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Oracle's stock sees its worst day in 4 years as a weak earnings forecast gets punished on Wall Street

  • Oracle was the worst-performing stock in the S&P 500 on Friday. The stock turned negative after the company gave guidance for the next quarter.
  • Oracle beat estimates on revenue and earnings per share. Cloud revenue came in above revenue estimates.
  • The company recently tied part of its executives' compensation to cloud growth.

Oracle was the worst-performing stock in the S&P 500 on Friday, tumbling more than 6 percent in its worst day in 4 years.

The company reported stronger-than-expected earnings on Thursday for the first quarter of its 2018 fiscal year, which ended on August 31. But the stock turned negative after the company gave guidance for the next quarter.

  • EPS: Excluding certain items, 62 cents in earnings per share vs. 60 cents in earnings per share as expected by analysts, according to Thomson Reuters.
  • Revenue: $9.2 billion vs. $9.02 billion as expected by analysts, according to Thomson Reuters.

In terms of guidance, the company expects to bring in 64 cents to 68 cents in earnings per share and 2 to 4 percent revenue growth — with 39 to 42 percent cloud revenue growth — in constant currency for the second quarter of the 2018 fiscal year. Analysts were expecting 68 cents in earnings per share on $9.49 billion in revenue, according to Thomson Reuters. Immediately after Oracle CEO Safra Catz gave the guidance, the company's stock fell more than 5 percent below the closing price of $52.79 per share.

Immediately after Oracle CEO Safra Catz gave the guidance, the company's stock fell more than 5 percent below the closing price of $52.79 per share.

Revenue for the quarter was up 7 percent from last year. New software license revenue continued to decline; it was down 6 percent for the quarter, although it did surpass the FactSet analyst consensus, according to StreetAccount.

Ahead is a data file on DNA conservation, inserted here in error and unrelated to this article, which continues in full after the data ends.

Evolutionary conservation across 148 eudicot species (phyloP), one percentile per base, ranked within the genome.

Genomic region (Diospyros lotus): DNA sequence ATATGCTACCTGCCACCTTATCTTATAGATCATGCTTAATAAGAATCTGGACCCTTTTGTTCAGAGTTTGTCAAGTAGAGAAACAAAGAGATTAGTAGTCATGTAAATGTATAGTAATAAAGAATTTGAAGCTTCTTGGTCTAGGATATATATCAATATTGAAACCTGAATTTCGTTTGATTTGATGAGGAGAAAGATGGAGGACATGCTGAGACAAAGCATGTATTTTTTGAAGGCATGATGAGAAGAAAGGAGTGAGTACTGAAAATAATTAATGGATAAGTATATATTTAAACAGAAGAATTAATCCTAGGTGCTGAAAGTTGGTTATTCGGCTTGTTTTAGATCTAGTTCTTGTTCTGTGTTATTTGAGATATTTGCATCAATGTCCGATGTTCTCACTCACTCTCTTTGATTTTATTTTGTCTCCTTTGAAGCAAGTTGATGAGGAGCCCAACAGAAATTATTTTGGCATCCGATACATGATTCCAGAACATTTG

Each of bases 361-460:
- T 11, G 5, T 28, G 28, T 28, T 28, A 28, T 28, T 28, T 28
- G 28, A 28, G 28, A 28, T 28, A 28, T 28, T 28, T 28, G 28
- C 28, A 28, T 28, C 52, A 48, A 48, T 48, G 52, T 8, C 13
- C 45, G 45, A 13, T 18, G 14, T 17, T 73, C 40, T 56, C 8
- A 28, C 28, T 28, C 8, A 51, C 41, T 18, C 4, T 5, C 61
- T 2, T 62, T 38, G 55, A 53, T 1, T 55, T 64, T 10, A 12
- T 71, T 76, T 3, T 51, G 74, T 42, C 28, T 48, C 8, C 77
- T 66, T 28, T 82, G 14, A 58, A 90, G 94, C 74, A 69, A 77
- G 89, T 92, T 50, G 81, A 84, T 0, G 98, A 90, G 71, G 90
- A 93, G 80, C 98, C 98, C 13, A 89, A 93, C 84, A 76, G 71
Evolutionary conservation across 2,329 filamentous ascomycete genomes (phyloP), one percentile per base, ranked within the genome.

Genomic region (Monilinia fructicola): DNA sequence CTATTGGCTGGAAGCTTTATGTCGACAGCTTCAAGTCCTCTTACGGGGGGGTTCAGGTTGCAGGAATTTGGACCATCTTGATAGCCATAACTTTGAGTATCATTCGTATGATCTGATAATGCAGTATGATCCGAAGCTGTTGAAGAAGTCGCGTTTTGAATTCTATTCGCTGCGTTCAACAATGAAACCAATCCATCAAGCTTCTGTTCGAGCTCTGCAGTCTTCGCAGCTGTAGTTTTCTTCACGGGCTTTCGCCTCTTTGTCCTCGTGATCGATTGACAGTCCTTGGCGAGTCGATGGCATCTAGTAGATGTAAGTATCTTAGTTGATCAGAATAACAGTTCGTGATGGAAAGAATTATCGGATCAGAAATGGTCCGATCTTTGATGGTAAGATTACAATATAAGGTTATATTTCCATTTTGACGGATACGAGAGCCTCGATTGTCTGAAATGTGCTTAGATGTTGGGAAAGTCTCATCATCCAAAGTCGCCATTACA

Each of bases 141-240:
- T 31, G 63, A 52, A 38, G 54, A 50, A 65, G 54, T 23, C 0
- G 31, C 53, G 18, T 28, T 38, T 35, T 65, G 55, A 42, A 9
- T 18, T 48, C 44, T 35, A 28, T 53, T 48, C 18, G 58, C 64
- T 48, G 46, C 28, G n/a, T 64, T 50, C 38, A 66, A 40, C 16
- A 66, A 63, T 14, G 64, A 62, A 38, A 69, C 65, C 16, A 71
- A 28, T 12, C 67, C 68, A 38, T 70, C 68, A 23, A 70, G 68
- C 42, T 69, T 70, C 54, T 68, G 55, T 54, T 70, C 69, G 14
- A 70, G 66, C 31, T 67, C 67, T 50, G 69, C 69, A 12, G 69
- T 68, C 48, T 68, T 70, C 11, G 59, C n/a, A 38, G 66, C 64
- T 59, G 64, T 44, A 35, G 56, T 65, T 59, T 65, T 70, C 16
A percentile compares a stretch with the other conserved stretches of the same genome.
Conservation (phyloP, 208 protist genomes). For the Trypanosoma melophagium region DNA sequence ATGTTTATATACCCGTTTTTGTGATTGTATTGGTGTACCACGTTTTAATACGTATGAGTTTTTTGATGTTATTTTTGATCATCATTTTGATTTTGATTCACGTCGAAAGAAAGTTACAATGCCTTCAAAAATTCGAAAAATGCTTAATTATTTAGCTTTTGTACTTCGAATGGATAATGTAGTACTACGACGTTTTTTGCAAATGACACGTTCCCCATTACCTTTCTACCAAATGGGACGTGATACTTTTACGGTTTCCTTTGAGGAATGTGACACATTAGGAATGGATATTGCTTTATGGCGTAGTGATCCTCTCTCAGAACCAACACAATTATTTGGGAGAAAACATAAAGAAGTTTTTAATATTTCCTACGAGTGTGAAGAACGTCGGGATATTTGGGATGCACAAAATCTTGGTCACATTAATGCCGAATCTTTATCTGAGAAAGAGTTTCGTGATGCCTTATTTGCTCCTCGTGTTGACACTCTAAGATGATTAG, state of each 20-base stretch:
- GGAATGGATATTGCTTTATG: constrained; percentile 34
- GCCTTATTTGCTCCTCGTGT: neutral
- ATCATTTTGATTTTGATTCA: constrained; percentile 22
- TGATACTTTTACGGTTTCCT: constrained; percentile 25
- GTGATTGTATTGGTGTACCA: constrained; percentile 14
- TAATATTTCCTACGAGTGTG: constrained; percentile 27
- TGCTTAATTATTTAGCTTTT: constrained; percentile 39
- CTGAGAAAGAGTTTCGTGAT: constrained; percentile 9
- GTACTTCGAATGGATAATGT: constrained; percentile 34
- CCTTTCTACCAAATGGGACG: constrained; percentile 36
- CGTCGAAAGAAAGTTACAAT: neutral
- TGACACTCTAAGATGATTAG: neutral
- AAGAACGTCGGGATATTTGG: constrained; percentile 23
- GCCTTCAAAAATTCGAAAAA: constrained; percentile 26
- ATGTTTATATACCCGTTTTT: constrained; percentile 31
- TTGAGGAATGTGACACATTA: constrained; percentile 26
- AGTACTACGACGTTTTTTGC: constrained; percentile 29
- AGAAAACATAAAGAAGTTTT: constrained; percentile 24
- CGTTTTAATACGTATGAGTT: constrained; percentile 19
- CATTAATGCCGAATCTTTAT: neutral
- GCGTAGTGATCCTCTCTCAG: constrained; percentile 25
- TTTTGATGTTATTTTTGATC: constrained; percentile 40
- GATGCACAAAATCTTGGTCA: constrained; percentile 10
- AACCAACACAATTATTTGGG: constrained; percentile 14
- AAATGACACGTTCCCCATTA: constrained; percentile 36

Cloud revenue for the quarter was up 51 percent year over year, according to today's earnings statement. Three months ago, Oracle executives said they expected cloud revenue to be up 48 to 52 percent year over year for the first quarter of the 2018 fiscal year. Cloud revenue slightly exceeded FactSet's analyst consensus, StreetAccount said.

Cloud has become so important to Oracle that the company has decided to only give top executives their performance options if Oracle "significantly grows its cloud business," according to a regulatory filing from earlier this month. That significant growth would require $20 billion in total cloud revenue, $10 billion in cloud software revenue, and $10 billion in cloud infrastructure and cloud platform revenue in a fiscal year.

Also, the profit margin for cloud software would have to exceed 80 percent. For this quarter, Oracle's cloud software margin came in at 67 percent when certain items are excluded.

In the cloud infrastructure market, Oracle lags behind Amazon, Microsoft and Alphabet. Oracle competes with a range of companies including Microsoft, Salesforce, SAP and Workday in cloud software.

Cloud infrastructure and platform revenue came in at $400 million. For the sake of comparison, Amazon's market-leading cloud infrastructure service produced $4.1 billion in revenue in the second quarter of this year.

Historically Oracle has made most of its money by selling software for on-premises data centers. At this point, the company "appears to be over the hump of its transition" to cloud software, Wedbush analysts Steve Koenig and Joseph Winn noted on Wednesday.

The company had $473 million in capital expenditures, which includes the cost of data center infrastructure to support Oracle cloud services. That figure was up 58 percent year over year.

In June Oracle said Bank of America will use some of its cloud applications.

As it reports earnings, the company is also preparing for its annual OpenWorld conference, which kicks off two and half weeks from now in San Francisco. Oracle board chairman and chief technology officer Larry Ellison said on Thursday's earnings call that the company will unveil service-level agreements that will guarantee cost savings for organizations that switch from Amazon's Redshift database service to Oracle's cloud database.

"There's no one left to buy," Ellison said in response to a question about what to expect from mergers and acquisitions going forward.

Oracle stock is up more than 28 percent since the beginning of the year.

— CNBC's Anita Balakrishnan contributed to this report.

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